object HelloScala {
    def main(args: Array[String]): Unit = {
        println("Hello World!")
    }
}

While there’s not a huge distinction between the two languages here, Scala is less verbose even in this simple example.

For a more practical example, let’s take a look at creating a simple list of Strings:

Java:

List<String> list = new ArrayList<String>();
list.add("1");
list.add("2");
list.add("3");

Scala:

val list = List("1", "2", "3")

Certainly there are some tricks in Java to shorten the code a bit, but not in standard usage.

Now consider a case where we have a list of strings that are numbers, but we want to convert that list to a list of integers:

Java:

List<Integer> ints = new ArrayList<Integer>();
for (String s : list) {
    ints.add(Integer.parseInt(s));
}

Scala:

val ints = list.map(s => s.toInt)

Thanks to Scala’s functional properties, this conversion becomes extremely simple.

A Class Example: Java vs. Scala

Let’s take things a step further and compare standard bean / plain old Java object (POJO) creation in Java and Scala.

First, the Java version:

public class User {
    private String name;
    private List<Order> orders;
public User() {
    orders = new ArrayList&lt;Order&gt;();
}

public String getName() {
    return name;
}

public void setName(String name) {
    this.name = name;
}

public List&lt;Order&gt; getOrders() {
    return orders;
}

public void setOrders(List&lt;Order&gt; orders) {
    this.orders = orders;
}

}

public class Order {
private int id;
private List<Product> products;

public Order() {
    products = new ArrayList&lt;Product&gt;();
}

public int getId() {
    return id;
}

public void setId(int id) {
    this.id = id;
}

public List&lt;Product&gt; getProducts() {
    return products;
}

public void setProducts(List&lt;Product&gt; products) {
    this.products = products;
}

}

public class Product {
private int id;
private String category;

public int getId() {
    return id;
}

public void setId(int id) {
    this.id = id;
}

public String getCategory() {
    return category;
}

public void setCategory(String category) {
    this.category = category;
}

}

Phew. Lotta code.

Now the Scala version:

class User {
var name: String = _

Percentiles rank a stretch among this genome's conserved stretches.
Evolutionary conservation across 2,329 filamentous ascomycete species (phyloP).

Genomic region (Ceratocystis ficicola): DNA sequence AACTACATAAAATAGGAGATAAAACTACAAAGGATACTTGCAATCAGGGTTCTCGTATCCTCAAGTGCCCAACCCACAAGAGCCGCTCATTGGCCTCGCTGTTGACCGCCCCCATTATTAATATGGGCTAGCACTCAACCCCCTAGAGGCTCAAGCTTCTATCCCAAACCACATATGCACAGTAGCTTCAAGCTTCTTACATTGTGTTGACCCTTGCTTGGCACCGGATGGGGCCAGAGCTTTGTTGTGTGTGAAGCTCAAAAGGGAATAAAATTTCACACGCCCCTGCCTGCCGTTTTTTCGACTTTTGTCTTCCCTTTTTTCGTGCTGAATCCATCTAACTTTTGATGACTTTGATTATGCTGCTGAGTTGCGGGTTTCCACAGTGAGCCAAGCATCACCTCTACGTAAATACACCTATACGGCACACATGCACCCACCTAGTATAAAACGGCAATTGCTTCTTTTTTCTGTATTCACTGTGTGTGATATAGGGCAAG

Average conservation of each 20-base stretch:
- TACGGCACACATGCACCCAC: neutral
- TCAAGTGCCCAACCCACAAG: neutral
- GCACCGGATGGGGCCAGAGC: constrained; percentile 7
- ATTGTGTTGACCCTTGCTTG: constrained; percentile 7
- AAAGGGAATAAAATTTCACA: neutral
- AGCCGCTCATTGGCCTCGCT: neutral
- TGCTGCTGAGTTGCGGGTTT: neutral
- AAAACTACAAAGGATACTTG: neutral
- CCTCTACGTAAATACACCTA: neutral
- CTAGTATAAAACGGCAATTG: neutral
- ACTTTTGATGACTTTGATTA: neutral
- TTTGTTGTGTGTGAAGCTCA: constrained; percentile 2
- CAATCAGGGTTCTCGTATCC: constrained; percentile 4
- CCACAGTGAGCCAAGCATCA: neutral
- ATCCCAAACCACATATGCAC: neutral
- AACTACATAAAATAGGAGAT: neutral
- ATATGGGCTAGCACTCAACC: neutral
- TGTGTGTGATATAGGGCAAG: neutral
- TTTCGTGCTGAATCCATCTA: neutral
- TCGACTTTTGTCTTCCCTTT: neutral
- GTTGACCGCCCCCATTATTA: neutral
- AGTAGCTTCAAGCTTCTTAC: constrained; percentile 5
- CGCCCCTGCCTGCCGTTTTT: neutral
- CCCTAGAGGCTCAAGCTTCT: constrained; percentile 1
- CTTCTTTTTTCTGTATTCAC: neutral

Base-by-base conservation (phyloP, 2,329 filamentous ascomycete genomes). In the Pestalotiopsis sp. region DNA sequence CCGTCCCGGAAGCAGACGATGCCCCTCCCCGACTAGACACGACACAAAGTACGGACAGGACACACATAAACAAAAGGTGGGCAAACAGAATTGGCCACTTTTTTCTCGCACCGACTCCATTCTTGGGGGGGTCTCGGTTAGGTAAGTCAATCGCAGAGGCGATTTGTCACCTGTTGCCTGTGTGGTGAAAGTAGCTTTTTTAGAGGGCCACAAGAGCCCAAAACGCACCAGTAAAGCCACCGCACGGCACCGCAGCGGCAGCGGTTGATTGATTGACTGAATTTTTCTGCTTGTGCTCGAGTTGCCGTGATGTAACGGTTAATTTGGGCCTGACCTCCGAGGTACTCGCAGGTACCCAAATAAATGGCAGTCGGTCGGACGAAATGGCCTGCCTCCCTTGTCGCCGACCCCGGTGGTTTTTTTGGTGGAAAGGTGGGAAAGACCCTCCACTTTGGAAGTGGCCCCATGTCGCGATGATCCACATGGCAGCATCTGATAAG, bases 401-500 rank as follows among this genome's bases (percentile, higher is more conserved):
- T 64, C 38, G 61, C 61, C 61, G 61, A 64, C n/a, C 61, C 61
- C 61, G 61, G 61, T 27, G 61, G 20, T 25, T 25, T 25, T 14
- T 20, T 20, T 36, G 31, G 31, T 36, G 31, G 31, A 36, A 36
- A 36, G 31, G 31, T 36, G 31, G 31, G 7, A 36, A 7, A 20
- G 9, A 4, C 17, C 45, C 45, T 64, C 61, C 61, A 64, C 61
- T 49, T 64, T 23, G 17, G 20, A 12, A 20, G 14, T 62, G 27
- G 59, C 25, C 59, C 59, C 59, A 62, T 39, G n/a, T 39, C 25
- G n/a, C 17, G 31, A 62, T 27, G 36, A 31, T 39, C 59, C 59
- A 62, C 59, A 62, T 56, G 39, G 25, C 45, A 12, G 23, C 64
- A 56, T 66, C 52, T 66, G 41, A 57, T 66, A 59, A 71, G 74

var orders: List[Order] = Nil
}

class Order {
var id: Int = _
var products: List[Product] = Nil
}

class Product {
var id: Int = _
var category: String = _
}

Which language did we say was more complicated?!

Are We Being Fair?

If you’ve made it this far, and are a Java programmer, you may at this point be thinking that I’m making an unfair comparison of code. After all, there’s nothing stopping me from making public variables in Java and then getting rid of the getters and setters.

However, if you think back to the reasoning behind getters and setters in Java, it is specifically for future-proofing. That is, if you later need to add some logic to either the getting or setting of variables you would have to re-write those public variables to use methods instead (which is why the use of getters and setters to begin with is encouraged in Java). However, in Scala programming this isn’t the case. Because of the language design, the abstraction remains intact without needing getters and setters. Consider, for example, this modified User class in Scala that throws a NullPointerException if you try to set the name to null:

class User {
private var _name: String = _
var orders: List[Order] = Nil
def name = name
def name
=(name: String) = {
if (name == null) {
throw new NullPointerException("User.name cannot be null!")
}
_name = name
}

And you can still set the name like this:

user.name = "John Doe"

Note that this entirely removes the need to pre-configure method accessors.

Moreover, since Scala prefers immutability, I can write this in Scala even more concisely with case classes:

case class User(name: String, orders: List[Order])
case class Order(id: Int, products: List[Product])
case class Product(id: Int, category: String)

Pretty crazy how much less code I have to write.

Taking the Example a bit Further

Now consider a scenario with the above classes where I want to add a nifty little method in the User class that returns a list of all Products that the User has ordered:

In the verbose world of Java:

public List<Product> getProducts() {